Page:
Vic Bishop: Mind Control Programs Exposed – Your Thoughts Are Not Your Own

BrainSync_OverThinkingBy Vic Bishop, Waking Times, September 15, 2015

Research into the structure and function of the human brain continues to accelerate. Collaborations, such as the Human Brain Project in Europe and the BRAIN initiative in the United States, are exploring making great advances in understanding the brain’s circuitry and computing principles.

The supposed goals of these research initiatives are to understand the cause of and to improve treatment of brain disorders, to create neuromatic and neurorobotic technologies that advance developments in Artificial Intelligence and supercomputers, and also to uncover the patterns of neural activity that produce human cognition, decision making and actions. In 2014, over $300 million in public and private funding was made in support of the US BRAIN initiative, and EUR 8.3 million was invested in the European Union’s Human Brain Project.

Simultaneously, technologies are being developed to create a new brain-computer interface, which will be able to manipulate the brain using “neural dust,” light beamed from outside the skull, and by implanting memories by altering neuron DNA.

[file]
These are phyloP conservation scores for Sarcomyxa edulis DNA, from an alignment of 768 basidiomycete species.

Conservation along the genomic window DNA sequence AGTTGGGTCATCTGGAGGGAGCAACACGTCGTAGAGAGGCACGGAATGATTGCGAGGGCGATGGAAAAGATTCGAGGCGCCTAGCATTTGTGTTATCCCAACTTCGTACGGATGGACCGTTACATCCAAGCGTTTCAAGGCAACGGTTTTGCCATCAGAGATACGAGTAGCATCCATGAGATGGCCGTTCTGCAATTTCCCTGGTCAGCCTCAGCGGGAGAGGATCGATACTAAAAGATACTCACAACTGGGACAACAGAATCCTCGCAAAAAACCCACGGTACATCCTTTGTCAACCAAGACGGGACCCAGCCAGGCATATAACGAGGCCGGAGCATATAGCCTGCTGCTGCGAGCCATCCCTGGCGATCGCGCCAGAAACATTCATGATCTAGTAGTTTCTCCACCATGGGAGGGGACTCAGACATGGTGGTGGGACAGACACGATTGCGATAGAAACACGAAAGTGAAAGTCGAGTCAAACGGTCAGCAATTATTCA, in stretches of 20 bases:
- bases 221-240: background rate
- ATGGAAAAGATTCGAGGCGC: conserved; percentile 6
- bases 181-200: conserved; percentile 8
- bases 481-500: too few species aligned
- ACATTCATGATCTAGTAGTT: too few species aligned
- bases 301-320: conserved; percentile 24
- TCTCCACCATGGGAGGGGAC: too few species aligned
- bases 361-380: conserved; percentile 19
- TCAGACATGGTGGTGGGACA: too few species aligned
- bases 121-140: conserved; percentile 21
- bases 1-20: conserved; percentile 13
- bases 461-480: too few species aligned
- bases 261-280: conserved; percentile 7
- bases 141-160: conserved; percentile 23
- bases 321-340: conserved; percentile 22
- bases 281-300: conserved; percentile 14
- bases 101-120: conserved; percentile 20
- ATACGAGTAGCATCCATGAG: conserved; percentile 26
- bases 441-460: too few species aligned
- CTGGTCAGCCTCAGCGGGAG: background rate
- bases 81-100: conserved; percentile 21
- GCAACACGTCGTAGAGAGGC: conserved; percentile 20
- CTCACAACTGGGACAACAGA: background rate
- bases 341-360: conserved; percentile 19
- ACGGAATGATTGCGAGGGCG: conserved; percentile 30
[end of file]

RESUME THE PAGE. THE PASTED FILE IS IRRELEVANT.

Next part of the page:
The human mind is an electrical device. If they reverse engineer the brain to figure out how to invade and program the electrical mind, it can be taken over and anyone can theoretically be controlled remotely, and the affected persons would have little to no clue what was going on.

In the interviews below, Neil Sanders, author of Your Thoughts are Not Your Own, and Steven Jacobson, author of Mind Control in the U.S.expose evidence of officially sanctioned mind control programs and the effects of media programming on human behavior.

As innovations that understand and alter brain function continue to mature, can we trust their creators to use them to benefit humanity, versus using them to further manipulate the masses and influence specific individuals?

About the Author

Vic Bishop is a staff writer for Waking Times.

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This article is offered under Creative Commons license. It’s okay to republish it anywhere as long as attribution bio is included and all links remain intact.

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